There is no German camera brand as undervalued as the East German Praktica. Now, strictly speaking, it is not a brand, but a long-running model name of KW (Kamera-Werkstaetten) and later Pentacon. Once started as Praktiflex in 1939 and ended as Praktica BX20S in 2001. More than 40 models and versions have never brought the brand what it actually deserves: recognition for high quality at affordable prices.
East-German was a kind of black sheep in the family, the underdog that could not stand up against its big Western brother. After the war West Germany was considered the Valhalla of design and production of modern and top notch cameras and East Germany as the second-rate producer of ‘billige’ (cheap) cameras. No one believed that such a cheap camera from the socialists’ economic regime in the East could produce anything good. It has remained a prejudice that somehow has stuck to the brand. Unjustly, because the praktica turned out to be a high-quality and innovative camera. And in some countries like Great Britain the ‘cheap’ Praktica became even the most popular one.
I have to admit, the Praktika’s from the 80’s were very straightforward, even a little unimaginative designs that were even sold under the names of major department stores (Who wanted a Revue?). Prior to that, there is the history of KW and Pentacon who, with the Praktica, aimed at an affordable, all round quality SLR. In the fifties and sixties, the popularity of the Practicas went up, but at the same time there was fierce competition. A Praktica offered nothing real new, but the known cheaper. The FX2 from 1956 is such an example: max shutter time 1/500s (and only a few accompanying in-between times), a basic focal plane shutter, which is cocked by advancing the film, the mirror is not instant return, 1/60s sync speed for electronic flash. And no (automatic) aperture linkage for the lenses. But what a great, bright and sharp (waist-level) viewfinder with a loupe to sharply focus. It makes the camera magical.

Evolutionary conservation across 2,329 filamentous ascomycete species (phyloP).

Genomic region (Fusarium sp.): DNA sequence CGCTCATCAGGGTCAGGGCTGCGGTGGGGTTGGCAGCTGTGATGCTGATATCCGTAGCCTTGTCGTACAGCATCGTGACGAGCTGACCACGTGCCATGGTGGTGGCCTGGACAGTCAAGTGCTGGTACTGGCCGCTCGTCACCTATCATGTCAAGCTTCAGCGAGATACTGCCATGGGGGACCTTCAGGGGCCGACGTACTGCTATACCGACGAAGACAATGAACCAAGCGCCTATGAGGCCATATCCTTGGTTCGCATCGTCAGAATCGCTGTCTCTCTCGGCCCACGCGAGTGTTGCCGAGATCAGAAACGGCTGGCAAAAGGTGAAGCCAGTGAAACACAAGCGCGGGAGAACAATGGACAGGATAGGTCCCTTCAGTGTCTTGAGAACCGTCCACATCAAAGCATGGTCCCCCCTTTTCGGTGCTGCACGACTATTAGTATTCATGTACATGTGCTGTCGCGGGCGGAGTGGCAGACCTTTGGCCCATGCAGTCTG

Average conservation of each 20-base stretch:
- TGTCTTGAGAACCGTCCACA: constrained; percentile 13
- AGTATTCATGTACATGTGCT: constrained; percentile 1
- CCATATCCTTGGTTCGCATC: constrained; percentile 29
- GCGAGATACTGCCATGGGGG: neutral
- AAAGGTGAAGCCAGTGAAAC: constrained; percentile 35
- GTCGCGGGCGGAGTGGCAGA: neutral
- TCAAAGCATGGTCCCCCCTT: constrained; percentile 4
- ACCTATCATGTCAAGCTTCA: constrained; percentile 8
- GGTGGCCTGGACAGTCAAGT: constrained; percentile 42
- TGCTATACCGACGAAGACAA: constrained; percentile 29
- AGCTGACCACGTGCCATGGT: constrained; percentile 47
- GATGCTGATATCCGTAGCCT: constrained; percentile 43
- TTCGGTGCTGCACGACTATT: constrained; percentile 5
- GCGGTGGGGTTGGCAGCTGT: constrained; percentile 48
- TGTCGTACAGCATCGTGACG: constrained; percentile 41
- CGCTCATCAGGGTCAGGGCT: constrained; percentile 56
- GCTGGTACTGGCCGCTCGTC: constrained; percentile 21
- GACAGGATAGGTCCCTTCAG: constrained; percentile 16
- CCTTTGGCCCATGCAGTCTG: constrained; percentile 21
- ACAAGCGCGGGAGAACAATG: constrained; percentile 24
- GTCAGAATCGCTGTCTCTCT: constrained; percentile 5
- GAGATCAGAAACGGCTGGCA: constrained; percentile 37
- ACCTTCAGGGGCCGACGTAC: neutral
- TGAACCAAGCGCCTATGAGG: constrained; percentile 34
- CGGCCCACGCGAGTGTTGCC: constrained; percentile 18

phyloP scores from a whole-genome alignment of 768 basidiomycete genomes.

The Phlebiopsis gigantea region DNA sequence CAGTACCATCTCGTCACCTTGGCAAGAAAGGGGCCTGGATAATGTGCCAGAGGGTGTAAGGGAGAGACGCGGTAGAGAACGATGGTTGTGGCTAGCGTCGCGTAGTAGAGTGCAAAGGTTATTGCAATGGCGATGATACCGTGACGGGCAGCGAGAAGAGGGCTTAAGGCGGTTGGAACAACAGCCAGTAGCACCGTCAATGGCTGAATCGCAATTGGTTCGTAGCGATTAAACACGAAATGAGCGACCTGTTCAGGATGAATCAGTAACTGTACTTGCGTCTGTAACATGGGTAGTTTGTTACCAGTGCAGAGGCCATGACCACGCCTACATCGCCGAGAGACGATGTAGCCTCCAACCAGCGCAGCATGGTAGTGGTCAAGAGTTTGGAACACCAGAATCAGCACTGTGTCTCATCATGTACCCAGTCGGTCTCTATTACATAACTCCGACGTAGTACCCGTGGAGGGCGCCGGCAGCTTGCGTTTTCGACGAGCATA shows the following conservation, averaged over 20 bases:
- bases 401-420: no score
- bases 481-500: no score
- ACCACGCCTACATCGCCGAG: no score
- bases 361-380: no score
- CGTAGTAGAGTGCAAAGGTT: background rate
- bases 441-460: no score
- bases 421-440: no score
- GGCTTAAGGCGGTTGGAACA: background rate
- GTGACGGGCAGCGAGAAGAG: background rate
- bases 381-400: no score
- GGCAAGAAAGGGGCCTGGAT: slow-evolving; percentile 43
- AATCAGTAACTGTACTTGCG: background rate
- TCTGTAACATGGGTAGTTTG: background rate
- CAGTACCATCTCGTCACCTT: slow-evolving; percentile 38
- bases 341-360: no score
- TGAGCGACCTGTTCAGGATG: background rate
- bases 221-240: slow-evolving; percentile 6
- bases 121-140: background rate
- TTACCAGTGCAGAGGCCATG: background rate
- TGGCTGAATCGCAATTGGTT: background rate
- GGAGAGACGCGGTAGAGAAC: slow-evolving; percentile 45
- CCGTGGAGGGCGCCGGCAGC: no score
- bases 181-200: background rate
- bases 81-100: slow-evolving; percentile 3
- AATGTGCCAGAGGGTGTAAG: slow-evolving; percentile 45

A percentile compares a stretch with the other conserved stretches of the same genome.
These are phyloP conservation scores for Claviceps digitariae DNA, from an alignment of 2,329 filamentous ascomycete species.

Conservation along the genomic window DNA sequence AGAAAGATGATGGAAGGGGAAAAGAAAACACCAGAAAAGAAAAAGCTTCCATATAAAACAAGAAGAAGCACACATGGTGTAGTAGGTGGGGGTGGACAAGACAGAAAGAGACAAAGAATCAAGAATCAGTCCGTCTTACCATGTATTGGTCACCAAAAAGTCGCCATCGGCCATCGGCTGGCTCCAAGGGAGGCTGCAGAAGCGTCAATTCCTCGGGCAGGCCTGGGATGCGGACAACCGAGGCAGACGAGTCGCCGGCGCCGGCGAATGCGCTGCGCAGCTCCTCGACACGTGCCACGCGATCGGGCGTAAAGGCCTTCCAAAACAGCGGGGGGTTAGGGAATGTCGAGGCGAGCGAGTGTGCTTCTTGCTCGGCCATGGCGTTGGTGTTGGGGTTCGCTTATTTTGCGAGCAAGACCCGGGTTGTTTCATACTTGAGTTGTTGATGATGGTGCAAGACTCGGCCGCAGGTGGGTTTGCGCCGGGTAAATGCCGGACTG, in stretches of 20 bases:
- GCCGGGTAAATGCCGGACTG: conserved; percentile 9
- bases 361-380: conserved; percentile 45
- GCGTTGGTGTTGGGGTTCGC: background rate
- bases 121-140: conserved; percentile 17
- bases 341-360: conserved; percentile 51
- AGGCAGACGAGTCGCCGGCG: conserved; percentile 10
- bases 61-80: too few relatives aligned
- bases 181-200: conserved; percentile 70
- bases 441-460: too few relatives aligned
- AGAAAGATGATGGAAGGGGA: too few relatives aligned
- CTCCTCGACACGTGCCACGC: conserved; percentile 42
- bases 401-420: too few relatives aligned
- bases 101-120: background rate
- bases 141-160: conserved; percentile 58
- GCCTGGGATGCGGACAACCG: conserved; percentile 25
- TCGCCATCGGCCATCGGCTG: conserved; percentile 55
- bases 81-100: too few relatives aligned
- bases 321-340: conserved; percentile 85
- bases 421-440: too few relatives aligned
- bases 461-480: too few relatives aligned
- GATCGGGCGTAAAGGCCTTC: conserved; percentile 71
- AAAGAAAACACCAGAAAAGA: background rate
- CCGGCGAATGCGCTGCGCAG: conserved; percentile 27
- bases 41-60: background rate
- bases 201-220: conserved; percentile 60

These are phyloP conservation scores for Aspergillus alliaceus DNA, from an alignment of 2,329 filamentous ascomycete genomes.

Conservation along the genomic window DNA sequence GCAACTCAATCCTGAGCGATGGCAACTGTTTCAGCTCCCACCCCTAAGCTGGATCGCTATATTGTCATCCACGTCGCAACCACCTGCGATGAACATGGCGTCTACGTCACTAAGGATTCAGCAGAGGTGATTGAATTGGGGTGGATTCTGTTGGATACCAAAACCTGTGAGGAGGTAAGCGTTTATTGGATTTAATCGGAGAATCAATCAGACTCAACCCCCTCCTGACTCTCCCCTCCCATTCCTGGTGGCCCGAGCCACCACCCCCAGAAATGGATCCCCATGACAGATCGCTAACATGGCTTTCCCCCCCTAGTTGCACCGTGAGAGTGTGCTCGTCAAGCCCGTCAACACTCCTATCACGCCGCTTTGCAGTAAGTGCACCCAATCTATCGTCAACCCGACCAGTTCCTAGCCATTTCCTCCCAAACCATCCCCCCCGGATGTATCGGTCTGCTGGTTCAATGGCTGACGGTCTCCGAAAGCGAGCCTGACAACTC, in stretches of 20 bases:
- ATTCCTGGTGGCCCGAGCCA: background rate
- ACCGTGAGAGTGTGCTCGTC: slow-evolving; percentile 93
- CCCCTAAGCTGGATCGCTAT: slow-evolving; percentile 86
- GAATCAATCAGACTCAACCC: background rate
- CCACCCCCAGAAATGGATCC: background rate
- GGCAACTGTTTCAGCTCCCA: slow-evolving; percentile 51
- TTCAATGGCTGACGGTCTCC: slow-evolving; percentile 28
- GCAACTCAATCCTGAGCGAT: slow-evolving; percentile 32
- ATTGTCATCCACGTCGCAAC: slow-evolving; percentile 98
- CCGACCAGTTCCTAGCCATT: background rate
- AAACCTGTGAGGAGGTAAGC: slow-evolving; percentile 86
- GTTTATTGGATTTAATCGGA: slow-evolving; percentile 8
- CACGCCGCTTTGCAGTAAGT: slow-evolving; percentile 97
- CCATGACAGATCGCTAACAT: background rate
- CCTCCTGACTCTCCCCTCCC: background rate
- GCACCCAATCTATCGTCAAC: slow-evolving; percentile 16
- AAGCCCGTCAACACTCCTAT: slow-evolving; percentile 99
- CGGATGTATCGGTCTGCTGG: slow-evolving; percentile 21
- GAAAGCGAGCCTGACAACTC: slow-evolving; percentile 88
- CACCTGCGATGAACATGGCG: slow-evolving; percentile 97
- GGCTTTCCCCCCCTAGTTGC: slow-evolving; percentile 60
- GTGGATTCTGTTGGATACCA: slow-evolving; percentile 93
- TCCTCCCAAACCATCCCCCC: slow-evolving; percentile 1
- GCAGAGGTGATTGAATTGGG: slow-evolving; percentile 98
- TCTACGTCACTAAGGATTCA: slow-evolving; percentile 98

There is no lever to advance, only a knob that has to be turned. The shutter times can be chosen by lifting and turning the little knob. There are knobs for reminding the user of the filmtype and ASA. A nice function was the double exposure possibility, by pressing the rewind-release button and turning the advance knob. Also flash bulbs could be used through the double pc-sync ports. A bit odd is that the shutter is controlled by a dial: red selects slow shutter speeds, black selects the fast mechanism.
But as so often, the quality of a camera is directly linked to the quality of its lenses. The M42 as the meanwhile widespread mount had the advantage of greatly stimulating the production of a very wide range of quality lenses. This is why the M42 mount is known as the Praktica threaded mount M42 lens mount. Also Pentax used it, Contax as well. In a sense, the Praktica is at the root of this popular mount. The M42 range features fantastic lenses from Carl Zeiss Jena, all fitting of course the Praktica. Unfortunately, when the Praktica B system (PB mount) was launched it was accompanied by a range of dedicated lenses named Prakticar.
The Praktica FX2 is a camera to love. Those who forget the unjustified prejudices will appreciate its robustness and playful design. The shutter is among the most reliable, the finish inside is guaranteed down to the smallest part. The finder is the sharpest I’ve ever seen. Even without a loupe, focusing is possible. It’s all style when you look at the camera. Together with a good M42 lens, you can have great fun with it.